By James Fell, Special to the Los Angeles Times
May 26, 2012
Full disclosure alert! I practically worshiped Jack LaLanne, who invented the modern fitness industry. He died last year at the age of 96.
So, imagine how excited I was to get to speak with the woman who helped make Jack even more Jack. His widow, Elaine LaLanne, played a big role in Jack's fitness empire, and it was truly a delight to speak with this vibrant and entertaining woman.
How did you and Jack start off together?
He was a junk food junkie as a kid, and when we met so was I. We formed a relationship because of his show. I was working at the TV station, and he came over to my desk and gave me trouble for smoking and eating junk food. He didn't do that to everyone, but said, "If I didn't like you, I wouldn't tell you this." He showed me pictures of pink lungs versus black lungs from smoking, and I quit.
I started to change my life, and lo and behold I was looking good and feeling good. I did exercise segments in his show, and I've been in the videos as well.
Six years after we met, we were married. I didn't fall in love with his brawn; I fell in love with his brain. It was a beautiful relationship. He was my friend and my husband. And we just laughed through life. He had a marvelous sense of humor.
Jack's company is called BeFit Enterprises, selling things like exercise books and DVDs. Are you still involved with it?
I'm the president and always have been. Jack never wanted to run it. He just wanted to help people to help themselves. He was a great salesman when he believed in something, but he wouldn't take on anything he didn't believe in. We could have made so much money by putting his name on other things, but he didn't care about making a lot of money.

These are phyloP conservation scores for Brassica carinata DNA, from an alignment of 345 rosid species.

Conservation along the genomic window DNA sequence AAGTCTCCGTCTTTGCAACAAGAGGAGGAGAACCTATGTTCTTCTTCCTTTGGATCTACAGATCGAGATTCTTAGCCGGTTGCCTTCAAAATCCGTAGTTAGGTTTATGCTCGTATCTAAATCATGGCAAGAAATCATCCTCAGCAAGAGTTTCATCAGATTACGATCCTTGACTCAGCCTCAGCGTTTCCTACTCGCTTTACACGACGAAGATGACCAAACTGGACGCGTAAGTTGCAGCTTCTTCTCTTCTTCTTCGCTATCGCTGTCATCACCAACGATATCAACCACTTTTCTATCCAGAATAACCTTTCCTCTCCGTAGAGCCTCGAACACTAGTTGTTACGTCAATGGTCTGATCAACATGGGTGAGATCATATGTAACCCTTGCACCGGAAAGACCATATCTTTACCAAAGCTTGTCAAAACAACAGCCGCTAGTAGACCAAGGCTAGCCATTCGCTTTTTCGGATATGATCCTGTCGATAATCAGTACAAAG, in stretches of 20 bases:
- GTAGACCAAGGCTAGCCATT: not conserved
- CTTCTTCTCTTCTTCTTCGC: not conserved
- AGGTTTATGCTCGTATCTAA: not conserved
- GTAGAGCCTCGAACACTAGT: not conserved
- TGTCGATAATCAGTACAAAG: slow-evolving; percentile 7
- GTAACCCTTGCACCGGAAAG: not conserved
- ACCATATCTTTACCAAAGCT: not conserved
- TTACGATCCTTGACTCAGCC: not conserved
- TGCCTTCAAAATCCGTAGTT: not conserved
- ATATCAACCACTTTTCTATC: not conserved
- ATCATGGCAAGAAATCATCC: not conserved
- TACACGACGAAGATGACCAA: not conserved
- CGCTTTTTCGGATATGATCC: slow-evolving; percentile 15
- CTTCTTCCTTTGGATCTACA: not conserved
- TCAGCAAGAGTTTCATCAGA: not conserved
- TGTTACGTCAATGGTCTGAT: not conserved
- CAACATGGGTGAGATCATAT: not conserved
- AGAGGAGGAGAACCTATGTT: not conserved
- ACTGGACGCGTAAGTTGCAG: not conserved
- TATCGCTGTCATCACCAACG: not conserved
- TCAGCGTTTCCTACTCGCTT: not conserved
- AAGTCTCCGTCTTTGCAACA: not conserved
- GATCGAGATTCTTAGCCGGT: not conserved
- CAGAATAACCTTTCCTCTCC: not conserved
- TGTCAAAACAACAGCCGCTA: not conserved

I know sometimes my wife feels ignored when I leave her to go work out. Did you ever feel this way? Did you do much exercise together?
A lot of his workouts were done while I was asleep. He was a born instructor and would teach me often, but he usually got up at 4 a.m. and would work out for two hours and then be on the air for 9 a.m.
We did do weights together in the gym sometimes, and I would swim with him as well. He didn't run, though. He had a knee injury from football in high school.
How did you feel about some of the feats that he did, like swimming long distances while shackled? Did you ever fear for his life?
Oh, my, yes. I was worried about him. It was tough, and I was worried every time. I always wore this hat every time he did a stunt because it was my lucky hat to keep him safe. Back then, if you were over 40 you were over the hill. When he was 60 he said he wanted to swim from Alcatraz to the mainland with hands and feet shackled and towing a thousand-pound boat. And I said, "You've got to be kidding!"
You couldn't talk him out of these things. When my man wanted to do it, I would say, "OK, I'm with you." I went along with everything, but I still worried.
Do you know what his motivation was for doing those stunts? Was it to show off or to inspire? Or a bit of both? And what about those jumpsuits?
He wanted to show people that just because you're older it doesn't mean that you have to give up. You don't have to become a couch potato. He wanted to prove: "Anything in life is possible, and you can make it happen." That was his line that he used all the time.
Oh, my, the jumpsuits. He didn't start with that on TV. He began with a T-shirt and pants. These jumpsuits were made by the Oakland Pants Factory. It was Jack's idea to have them made. It had to be made out of wool because wool was the only material back then that would stretch. It was before spandex. The outfits became part of his personal brand.
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